U.Va. research to inform COVID-19 drug treatment
A 2019 U.Va. study will inform testing of antidepressant as a treatment for virus
The University of Virginia School of Medicine announced Tuesday that results from a 2019 U.Va. study are being used to inform a national study looking into the effectiveness of the antidepressant medication fluvoxamine as a potential treatment for COVID-19. Researchers at Washington University School of Medicine in St. Louis say the drug may prevent dangerous overreactions by the immune system.
“I am excited to see the results from this clinical trial,” U.Va. researcher Alban Gaultier said in a statement. “If proven effective in decreasing the symptoms of COVID-19, this treatment would be a safe and affordable option for fighting the pandemic.”
Last year, U.Va. researchers Gaultier and Dorian A Rosen studied the use of fluvoxamine, a selective serotonin reuptake inhibitor (SSRI) typically used to treat obsessive compulsive disorder, for stopping sepsis. Sepsis is a deadly inflammation that occurs when chemicals are released in the bloodstream to fight an infection.
In their study, Gaultier and Rosen determined that fluvoxamine reduced the production of cytokines — proteins produced by cells. If too many cytokines flood the body at once, it can lead to life-threatening organ failure. The U.Va. researchers’ experiments on mice were effective in treating sepsis, and now will be tested at Washington University for the same effect in treating patients with COVID-19.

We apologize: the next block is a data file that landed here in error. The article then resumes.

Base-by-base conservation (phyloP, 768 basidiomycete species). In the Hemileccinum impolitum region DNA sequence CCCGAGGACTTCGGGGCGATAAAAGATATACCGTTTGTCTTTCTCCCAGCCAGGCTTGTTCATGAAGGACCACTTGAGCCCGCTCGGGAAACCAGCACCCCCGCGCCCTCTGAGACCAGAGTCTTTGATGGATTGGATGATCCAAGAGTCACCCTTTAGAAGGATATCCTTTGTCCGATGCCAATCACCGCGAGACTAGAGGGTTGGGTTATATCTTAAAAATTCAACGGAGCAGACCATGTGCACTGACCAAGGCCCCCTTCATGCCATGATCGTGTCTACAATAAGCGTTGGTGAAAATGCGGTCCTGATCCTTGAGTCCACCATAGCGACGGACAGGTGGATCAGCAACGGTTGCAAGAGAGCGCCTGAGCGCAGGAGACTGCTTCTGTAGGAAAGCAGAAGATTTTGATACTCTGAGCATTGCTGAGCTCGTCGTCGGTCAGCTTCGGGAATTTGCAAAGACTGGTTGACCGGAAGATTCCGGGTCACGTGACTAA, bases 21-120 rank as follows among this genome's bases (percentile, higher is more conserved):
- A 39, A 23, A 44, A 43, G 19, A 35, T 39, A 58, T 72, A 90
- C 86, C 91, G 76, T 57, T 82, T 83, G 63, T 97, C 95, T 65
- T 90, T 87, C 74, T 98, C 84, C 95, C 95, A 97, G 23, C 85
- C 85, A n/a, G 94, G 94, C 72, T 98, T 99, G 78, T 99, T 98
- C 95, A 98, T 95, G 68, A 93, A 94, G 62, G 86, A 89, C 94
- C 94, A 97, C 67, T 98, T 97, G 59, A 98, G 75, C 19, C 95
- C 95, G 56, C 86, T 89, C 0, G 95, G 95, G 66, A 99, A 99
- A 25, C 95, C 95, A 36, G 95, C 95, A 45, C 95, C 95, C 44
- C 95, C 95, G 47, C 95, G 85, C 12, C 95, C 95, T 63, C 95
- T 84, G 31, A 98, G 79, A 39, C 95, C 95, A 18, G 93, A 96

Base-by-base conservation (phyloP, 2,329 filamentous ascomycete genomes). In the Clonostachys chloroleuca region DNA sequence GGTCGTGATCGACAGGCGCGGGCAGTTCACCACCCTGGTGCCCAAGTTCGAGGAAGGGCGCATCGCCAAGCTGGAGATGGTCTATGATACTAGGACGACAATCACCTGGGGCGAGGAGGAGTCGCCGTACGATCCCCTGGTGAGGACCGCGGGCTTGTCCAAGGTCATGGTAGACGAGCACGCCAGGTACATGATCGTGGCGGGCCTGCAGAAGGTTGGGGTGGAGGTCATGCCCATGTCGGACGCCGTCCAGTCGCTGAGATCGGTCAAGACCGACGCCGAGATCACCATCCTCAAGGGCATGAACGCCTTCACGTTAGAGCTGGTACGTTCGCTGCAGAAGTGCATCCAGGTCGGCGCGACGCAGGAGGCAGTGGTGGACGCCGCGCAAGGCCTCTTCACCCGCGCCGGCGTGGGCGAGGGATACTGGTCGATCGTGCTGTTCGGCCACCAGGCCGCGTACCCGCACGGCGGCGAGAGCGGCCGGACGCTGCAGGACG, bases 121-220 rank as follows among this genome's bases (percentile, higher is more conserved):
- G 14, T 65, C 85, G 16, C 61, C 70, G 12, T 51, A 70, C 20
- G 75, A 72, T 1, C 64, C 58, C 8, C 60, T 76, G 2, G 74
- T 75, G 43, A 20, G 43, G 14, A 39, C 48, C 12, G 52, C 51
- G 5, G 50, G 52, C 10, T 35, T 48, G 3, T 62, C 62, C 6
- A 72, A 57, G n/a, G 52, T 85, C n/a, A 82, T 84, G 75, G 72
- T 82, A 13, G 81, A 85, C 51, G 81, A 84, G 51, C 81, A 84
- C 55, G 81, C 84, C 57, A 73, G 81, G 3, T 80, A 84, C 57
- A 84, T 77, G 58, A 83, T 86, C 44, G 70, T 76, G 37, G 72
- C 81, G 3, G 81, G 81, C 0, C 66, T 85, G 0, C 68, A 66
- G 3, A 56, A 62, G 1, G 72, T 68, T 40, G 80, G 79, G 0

According to Washington University researcher Dr. Caline Mattar, COVID-19 appears to have two key phases: the first caused by the viral infection and the second by the body’s inflammatory response. “The first is caused by the viral infection itself, which gives people a fever and a cough and makes them feel ill, among other symptoms,” Mattar said in a statement. “The information we have so far suggests that the second phase of the illness can involve a life-threatening inflammatory reaction — what we call a ‘cytokine storm.’ We want to learn whether fluvoxamine might help prevent that second phase of the illness.”
Dr. Eric J. Lenze at Washington University plans to test fluvoxamine in 152 patients with COVID-19 in Illinois and Missouri. While quarantined at home, patients will receive fluvoxamine or a placebo treatment. To report oxygen levels and vital signs, the patients will receive thermometers, fingertip oxygen sensors and automatic blood pressure monitors.
“Using a psychiatric drug to treat COVID-19 may sound counterintuitive, but it’s no more counterintuitive than using a malaria drug,” Lenze said in a statement. “This drug has been around for decades, so we know how to use it safely. If effective, it could be an ideal drug to repurpose for outpatients with COVID.”